The campaign trail: A look at what happened this week in local politics

It was another busy week in local politics:Mark Meadows won the 11th District GOP runoff election, gubernatorial candidate Pat McCrory and Jeb Bush stumped in Asheville and much more.

Although turnout was abysmal, Meadows routed his opponent, Vance Patterson, winning 76 percent of the vote in the the July 17 runoff contest. The next day, Patterson released a statement congratulating the winner and supporting him against Democrat Hayden Rogers.

About 100 Meadows supporters gathered at the Hampton Inn in Fletcher Tuesday night for a barbecue-flavored celebration, and many were hopeful about their candidate’s chances in November.

Meadows used the occasion to praise God for the victory – as well as to slam Rogers as a Washington insider tied to President Barack Obama’s liberal agenda (watch video of Meadows speaking at the event here). Rogers previously worked as incumbent Democratic Rep. Heath Shuler’s chief of staff. The 11th District was redrawn last year to exclude most of Asheville, making it the most conservative political turf in the state.

In response, Rogers released a statement congratulating Meadows but cautioning that he looks forward to pointing out the “profound difference” between the two men as the campaign unfolds.

Up until July 17, Rogers had been free to focus on raising money and organizing for the fall campaign while his potential Republican opponents duked it out. And according to the latest reports filed with the Federal Election Commission, he’s amassed a huge financial advantage, collecting about $491,000 more than the total amount raised by both Republicans, excluding personal loans.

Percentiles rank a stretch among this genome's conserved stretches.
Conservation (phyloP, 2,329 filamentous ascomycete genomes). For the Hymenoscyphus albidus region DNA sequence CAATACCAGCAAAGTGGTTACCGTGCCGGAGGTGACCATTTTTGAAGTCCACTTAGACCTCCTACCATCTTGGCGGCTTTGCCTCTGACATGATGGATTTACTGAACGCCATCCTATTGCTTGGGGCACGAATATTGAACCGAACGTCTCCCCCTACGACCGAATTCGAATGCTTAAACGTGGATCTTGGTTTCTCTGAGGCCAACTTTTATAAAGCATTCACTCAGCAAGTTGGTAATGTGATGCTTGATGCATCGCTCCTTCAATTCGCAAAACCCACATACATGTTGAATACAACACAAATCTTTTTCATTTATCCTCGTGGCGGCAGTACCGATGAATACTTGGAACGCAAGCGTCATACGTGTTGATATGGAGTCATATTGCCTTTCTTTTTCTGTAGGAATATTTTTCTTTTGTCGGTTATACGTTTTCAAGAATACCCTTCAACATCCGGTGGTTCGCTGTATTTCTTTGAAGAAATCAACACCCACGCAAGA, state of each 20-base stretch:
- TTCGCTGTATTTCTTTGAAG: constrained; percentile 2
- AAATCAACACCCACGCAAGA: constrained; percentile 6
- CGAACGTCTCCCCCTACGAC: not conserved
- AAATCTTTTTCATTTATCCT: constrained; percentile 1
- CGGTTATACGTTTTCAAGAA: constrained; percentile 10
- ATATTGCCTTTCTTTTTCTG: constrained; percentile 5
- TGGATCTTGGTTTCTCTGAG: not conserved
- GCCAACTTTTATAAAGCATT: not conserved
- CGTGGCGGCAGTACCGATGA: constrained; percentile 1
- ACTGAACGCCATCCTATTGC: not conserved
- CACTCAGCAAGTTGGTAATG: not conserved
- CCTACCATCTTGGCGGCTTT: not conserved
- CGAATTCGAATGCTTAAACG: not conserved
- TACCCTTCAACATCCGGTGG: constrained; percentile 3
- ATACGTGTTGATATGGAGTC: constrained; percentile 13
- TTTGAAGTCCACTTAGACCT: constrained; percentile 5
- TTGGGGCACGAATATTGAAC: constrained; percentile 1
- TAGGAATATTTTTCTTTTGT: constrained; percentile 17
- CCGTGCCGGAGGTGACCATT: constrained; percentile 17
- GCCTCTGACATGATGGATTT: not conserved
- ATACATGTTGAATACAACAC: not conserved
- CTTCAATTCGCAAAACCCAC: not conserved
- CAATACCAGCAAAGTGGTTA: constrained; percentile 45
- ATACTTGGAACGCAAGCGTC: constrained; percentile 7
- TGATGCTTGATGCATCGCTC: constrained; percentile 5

Still, Meadows will probably see a major jump in fundraising in the coming weeks, as he consolidates his support and unifies the party after months of internal rancor.

The day after his runoff win, the National Republican Congressional Committee announced that he’d achieved “Young Gun” status, the organization’s top-tier designation.

However, Rogers achieved a similar designation from his party a week earlier, and it immediately went on the attack on his behalf, releasing a statement July 18 that slammed Meadows as a Florida native and right-wing extremist who “supports dangerous policies that cost seniors and hard-working families while giving tax breaks to millionaires and companies shipping American jobs overseas.”

The momentum and national support behind both candidates is setting the stage for what looks to be a bare-knuckle power struggle heading into the fall.

McCrory and Bush raise funds in Asheville, critics raise ire
On Thursday, July 19, the DoubleTree in Biltmore became the nexus of battle in the state gubernatorial race.

Republican candidate Pat McCrory was joined at the hotel by former Florida governor Jeb Bush for a brunch fundraiser attended by about 200 supporters. The two posed for photos and answered a number of friendly questions from attendees, making the case for Republican leadership in the state after years of having Democrats at the helm of the executive branch.

“I love this guy; he’s going to be a great governor,” Bush gushed at one point. McCrory, who narrowly lost to Gov. Bev Perdue in 2008, has been ahead of Democratic opponent Lt. Gov. Walter Dalton in recent polls.

Meanwhile, just outside the promotional event, about 20 protestors gathered on the street corner who felt McCrory hasn’t been transparent enough about his work history at lobbying firm Moore & Van Allen and Duke Energy.